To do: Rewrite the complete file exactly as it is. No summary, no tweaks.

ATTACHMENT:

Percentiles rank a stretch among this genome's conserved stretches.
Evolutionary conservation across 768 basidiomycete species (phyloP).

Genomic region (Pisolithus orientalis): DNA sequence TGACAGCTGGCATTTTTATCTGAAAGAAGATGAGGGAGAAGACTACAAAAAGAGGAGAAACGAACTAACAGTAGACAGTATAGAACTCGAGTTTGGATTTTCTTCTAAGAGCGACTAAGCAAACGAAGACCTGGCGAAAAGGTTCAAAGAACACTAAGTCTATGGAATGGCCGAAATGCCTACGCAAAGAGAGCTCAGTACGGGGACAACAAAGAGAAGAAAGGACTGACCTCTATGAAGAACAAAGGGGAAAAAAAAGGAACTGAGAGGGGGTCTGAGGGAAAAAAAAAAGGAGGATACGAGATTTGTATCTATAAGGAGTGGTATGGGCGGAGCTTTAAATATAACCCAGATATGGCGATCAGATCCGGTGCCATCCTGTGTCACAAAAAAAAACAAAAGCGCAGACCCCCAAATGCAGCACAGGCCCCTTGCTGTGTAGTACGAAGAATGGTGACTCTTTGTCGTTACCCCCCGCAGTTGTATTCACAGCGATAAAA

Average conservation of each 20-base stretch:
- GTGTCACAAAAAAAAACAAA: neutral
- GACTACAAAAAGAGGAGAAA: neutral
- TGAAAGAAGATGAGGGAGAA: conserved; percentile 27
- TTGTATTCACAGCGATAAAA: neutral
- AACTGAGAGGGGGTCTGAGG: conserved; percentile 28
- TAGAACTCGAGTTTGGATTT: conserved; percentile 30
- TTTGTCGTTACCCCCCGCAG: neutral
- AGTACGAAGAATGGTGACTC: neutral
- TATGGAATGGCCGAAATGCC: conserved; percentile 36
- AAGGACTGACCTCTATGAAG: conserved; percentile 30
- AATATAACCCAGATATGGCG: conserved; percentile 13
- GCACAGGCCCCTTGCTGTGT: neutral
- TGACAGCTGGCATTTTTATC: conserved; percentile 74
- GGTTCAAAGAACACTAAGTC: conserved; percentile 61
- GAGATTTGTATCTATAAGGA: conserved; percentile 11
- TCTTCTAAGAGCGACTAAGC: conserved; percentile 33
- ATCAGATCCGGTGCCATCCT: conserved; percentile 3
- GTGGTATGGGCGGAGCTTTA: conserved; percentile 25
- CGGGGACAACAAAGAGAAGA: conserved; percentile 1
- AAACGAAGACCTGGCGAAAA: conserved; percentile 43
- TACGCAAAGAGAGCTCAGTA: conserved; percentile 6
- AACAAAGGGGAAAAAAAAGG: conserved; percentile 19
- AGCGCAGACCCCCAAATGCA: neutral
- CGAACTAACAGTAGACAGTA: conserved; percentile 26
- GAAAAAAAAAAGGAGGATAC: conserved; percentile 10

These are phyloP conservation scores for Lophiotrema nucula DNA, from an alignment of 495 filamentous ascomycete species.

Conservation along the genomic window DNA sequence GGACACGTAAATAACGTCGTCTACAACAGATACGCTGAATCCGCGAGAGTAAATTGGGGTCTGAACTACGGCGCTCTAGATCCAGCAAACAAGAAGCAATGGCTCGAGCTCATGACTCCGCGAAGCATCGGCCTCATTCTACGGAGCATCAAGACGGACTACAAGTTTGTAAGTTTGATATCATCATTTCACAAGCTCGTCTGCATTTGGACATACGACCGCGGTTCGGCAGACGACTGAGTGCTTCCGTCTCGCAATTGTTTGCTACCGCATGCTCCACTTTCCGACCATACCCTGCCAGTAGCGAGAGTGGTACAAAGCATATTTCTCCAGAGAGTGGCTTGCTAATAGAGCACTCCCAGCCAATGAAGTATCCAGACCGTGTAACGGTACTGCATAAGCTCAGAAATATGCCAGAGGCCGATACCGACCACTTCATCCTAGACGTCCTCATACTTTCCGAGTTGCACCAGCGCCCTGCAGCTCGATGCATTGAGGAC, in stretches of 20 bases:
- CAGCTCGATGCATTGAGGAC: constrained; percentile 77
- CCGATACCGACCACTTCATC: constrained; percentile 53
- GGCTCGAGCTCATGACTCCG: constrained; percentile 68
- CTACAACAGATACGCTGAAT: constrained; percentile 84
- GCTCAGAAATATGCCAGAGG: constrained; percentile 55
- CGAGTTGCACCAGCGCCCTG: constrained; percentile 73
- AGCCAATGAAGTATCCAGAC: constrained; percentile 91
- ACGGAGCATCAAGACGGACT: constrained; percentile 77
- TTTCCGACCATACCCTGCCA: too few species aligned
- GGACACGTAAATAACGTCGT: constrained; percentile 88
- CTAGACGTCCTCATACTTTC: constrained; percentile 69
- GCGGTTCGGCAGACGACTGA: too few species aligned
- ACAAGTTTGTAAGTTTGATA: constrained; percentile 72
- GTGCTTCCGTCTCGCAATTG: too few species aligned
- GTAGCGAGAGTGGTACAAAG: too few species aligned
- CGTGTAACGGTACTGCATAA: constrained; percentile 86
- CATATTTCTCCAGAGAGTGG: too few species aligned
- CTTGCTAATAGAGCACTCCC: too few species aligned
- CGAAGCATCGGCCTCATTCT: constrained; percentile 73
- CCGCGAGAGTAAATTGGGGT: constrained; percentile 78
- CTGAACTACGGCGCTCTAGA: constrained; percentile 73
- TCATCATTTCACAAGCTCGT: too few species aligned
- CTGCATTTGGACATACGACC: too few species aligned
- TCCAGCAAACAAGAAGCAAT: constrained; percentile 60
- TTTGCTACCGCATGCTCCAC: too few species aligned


Percentiles rank a stretch among this genome's conserved stretches.
Evolutionary conservation across 768 basidiomycete species (phyloP).

Genomic region (Pisolithus orientalis): DNA sequence TGACAGCTGGCATTTTTATCTGAAAGAAGATGAGGGAGAAGACTACAAAAAGAGGAGAAACGAACTAACAGTAGACAGTATAGAACTCGAGTTTGGATTTTCTTCTAAGAGCGACTAAGCAAACGAAGACCTGGCGAAAAGGTTCAAAGAACACTAAGTCTATGGAATGGCCGAAATGCCTACGCAAAGAGAGCTCAGTACGGGGACAACAAAGAGAAGAAAGGACTGACCTCTATGAAGAACAAAGGGGAAAAAAAAGGAACTGAGAGGGGGTCTGAGGGAAAAAAAAAAGGAGGATACGAGATTTGTATCTATAAGGAGTGGTATGGGCGGAGCTTTAAATATAACCCAGATATGGCGATCAGATCCGGTGCCATCCTGTGTCACAAAAAAAAACAAAAGCGCAGACCCCCAAATGCAGCACAGGCCCCTTGCTGTGTAGTACGAAGAATGGTGACTCTTTGTCGTTACCCCCCGCAGTTGTATTCACAGCGATAAAA

Average conservation of each 20-base stretch:
- GTGTCACAAAAAAAAACAAA: neutral
- GACTACAAAAAGAGGAGAAA: neutral
- TGAAAGAAGATGAGGGAGAA: conserved; percentile 27
- TTGTATTCACAGCGATAAAA: neutral
- AACTGAGAGGGGGTCTGAGG: conserved; percentile 28
- TAGAACTCGAGTTTGGATTT: conserved; percentile 30
- TTTGTCGTTACCCCCCGCAG: neutral
- AGTACGAAGAATGGTGACTC: neutral
- TATGGAATGGCCGAAATGCC: conserved; percentile 36
- AAGGACTGACCTCTATGAAG: conserved; percentile 30
- AATATAACCCAGATATGGCG: conserved; percentile 13
- GCACAGGCCCCTTGCTGTGT: neutral
- TGACAGCTGGCATTTTTATC: conserved; percentile 74
- GGTTCAAAGAACACTAAGTC: conserved; percentile 61
- GAGATTTGTATCTATAAGGA: conserved; percentile 11
- TCTTCTAAGAGCGACTAAGC: conserved; percentile 33
- ATCAGATCCGGTGCCATCCT: conserved; percentile 3
- GTGGTATGGGCGGAGCTTTA: conserved; percentile 25
- CGGGGACAACAAAGAGAAGA: conserved; percentile 1
- AAACGAAGACCTGGCGAAAA: conserved; percentile 43
- TACGCAAAGAGAGCTCAGTA: conserved; percentile 6
- AACAAAGGGGAAAAAAAAGG: conserved; percentile 19
- AGCGCAGACCCCCAAATGCA: neutral
- CGAACTAACAGTAGACAGTA: conserved; percentile 26
- GAAAAAAAAAAGGAGGATAC: conserved; percentile 10

These are phyloP conservation scores for Lophiotrema nucula DNA, from an alignment of 495 filamentous ascomycete species.

Conservation along the genomic window DNA sequence GGACACGTAAATAACGTCGTCTACAACAGATACGCTGAATCCGCGAGAGTAAATTGGGGTCTGAACTACGGCGCTCTAGATCCAGCAAACAAGAAGCAATGGCTCGAGCTCATGACTCCGCGAAGCATCGGCCTCATTCTACGGAGCATCAAGACGGACTACAAGTTTGTAAGTTTGATATCATCATTTCACAAGCTCGTCTGCATTTGGACATACGACCGCGGTTCGGCAGACGACTGAGTGCTTCCGTCTCGCAATTGTTTGCTACCGCATGCTCCACTTTCCGACCATACCCTGCCAGTAGCGAGAGTGGTACAAAGCATATTTCTCCAGAGAGTGGCTTGCTAATAGAGCACTCCCAGCCAATGAAGTATCCAGACCGTGTAACGGTACTGCATAAGCTCAGAAATATGCCAGAGGCCGATACCGACCACTTCATCCTAGACGTCCTCATACTTTCCGAGTTGCACCAGCGCCCTGCAGCTCGATGCATTGAGGAC, in stretches of 20 bases:
- CAGCTCGATGCATTGAGGAC: constrained; percentile 77
- CCGATACCGACCACTTCATC: constrained; percentile 53
- GGCTCGAGCTCATGACTCCG: constrained; percentile 68
- CTACAACAGATACGCTGAAT: constrained; percentile 84
- GCTCAGAAATATGCCAGAGG: constrained; percentile 55
- CGAGTTGCACCAGCGCCCTG: constrained; percentile 73
- AGCCAATGAAGTATCCAGAC: constrained; percentile 91
- ACGGAGCATCAAGACGGACT: constrained; percentile 77
- TTTCCGACCATACCCTGCCA: too few species aligned
- GGACACGTAAATAACGTCGT: constrained; percentile 88
- CTAGACGTCCTCATACTTTC: constrained; percentile 69
- GCGGTTCGGCAGACGACTGA: too few species aligned
- ACAAGTTTGTAAGTTTGATA: constrained; percentile 72
- GTGCTTCCGTCTCGCAATTG: too few species aligned
- GTAGCGAGAGTGGTACAAAG: too few species aligned
- CGTGTAACGGTACTGCATAA: constrained; percentile 86
- CATATTTCTCCAGAGAGTGG: too few species aligned
- CTTGCTAATAGAGCACTCCC: too few species aligned
- CGAAGCATCGGCCTCATTCT: constrained; percentile 73
- CCGCGAGAGTAAATTGGGGT: constrained; percentile 78
- CTGAACTACGGCGCTCTAGA: constrained; percentile 73
- TCATCATTTCACAAGCTCGT: too few species aligned
- CTGCATTTGGACATACGACC: too few species aligned
- TCCAGCAAACAAGAAGCAAT: constrained; percentile 60
- TTTGCTACCGCATGCTCCAC: too few species aligned